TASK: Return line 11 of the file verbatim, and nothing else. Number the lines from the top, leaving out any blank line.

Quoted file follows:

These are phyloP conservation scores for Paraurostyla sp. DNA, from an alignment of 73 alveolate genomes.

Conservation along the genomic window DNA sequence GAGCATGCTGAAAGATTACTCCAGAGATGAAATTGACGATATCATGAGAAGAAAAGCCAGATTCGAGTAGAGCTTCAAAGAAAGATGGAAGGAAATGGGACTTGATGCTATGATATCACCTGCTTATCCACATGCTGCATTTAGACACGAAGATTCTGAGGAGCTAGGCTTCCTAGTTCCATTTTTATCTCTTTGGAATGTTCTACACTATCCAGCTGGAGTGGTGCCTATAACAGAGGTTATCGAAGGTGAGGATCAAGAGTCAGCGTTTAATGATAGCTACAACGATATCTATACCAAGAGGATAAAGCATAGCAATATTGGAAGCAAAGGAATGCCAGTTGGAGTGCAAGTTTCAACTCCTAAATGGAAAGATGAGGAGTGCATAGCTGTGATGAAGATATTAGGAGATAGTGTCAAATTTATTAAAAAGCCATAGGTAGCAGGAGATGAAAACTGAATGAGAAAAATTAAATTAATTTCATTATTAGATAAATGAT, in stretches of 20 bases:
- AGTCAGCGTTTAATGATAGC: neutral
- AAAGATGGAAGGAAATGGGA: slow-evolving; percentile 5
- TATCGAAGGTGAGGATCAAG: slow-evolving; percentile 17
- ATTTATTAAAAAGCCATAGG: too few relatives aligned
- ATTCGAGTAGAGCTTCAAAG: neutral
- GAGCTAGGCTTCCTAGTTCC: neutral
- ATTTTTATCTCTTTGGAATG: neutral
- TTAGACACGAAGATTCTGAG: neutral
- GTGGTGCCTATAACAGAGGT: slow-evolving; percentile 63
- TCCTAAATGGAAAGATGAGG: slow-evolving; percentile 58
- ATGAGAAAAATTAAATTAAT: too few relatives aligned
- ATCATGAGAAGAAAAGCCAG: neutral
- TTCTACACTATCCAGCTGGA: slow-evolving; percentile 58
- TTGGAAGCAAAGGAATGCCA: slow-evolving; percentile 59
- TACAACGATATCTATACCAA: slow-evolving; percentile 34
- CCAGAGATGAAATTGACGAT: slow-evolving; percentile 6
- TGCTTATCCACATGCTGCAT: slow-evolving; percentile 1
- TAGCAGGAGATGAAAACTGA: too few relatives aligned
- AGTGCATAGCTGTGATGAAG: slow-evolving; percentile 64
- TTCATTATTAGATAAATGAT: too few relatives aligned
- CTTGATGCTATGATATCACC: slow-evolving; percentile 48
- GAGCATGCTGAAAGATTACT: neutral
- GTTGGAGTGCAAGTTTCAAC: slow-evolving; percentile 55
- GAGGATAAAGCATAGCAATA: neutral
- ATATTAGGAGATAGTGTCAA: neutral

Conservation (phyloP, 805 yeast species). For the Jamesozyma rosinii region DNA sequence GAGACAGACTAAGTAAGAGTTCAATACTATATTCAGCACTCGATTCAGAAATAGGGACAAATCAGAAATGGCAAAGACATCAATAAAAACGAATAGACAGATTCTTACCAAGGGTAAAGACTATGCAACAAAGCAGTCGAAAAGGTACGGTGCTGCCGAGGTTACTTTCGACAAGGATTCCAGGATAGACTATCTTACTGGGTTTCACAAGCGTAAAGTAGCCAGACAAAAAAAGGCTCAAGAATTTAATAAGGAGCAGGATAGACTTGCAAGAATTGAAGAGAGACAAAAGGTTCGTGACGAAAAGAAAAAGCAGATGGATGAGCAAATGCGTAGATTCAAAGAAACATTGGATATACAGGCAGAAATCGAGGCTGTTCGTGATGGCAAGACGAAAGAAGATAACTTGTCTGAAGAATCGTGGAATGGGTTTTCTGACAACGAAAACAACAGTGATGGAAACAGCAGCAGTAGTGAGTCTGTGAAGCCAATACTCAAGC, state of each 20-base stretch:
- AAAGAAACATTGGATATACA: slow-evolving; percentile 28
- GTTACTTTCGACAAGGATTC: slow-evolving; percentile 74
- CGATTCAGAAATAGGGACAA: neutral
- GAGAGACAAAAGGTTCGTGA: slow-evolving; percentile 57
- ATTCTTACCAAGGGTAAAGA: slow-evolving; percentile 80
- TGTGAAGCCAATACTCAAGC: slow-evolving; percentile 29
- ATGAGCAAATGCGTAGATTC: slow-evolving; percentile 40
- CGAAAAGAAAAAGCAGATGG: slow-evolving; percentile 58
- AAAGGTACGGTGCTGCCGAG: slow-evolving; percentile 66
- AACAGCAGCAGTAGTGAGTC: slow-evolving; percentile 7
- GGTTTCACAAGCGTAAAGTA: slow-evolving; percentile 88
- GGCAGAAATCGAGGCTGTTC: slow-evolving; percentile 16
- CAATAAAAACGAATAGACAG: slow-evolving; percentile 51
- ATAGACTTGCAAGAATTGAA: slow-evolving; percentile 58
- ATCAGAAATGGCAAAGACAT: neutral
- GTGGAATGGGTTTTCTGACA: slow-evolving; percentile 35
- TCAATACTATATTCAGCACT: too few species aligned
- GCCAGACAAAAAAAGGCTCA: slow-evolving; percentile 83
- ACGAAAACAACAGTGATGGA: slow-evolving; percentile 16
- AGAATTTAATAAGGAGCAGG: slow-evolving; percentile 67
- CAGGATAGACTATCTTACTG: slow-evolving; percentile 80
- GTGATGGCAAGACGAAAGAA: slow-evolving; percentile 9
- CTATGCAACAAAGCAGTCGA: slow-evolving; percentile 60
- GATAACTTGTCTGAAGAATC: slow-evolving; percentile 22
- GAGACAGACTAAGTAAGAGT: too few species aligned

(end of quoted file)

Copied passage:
- GTGGTGCCTATAACAGAGGT: slow-evolving; percentile 63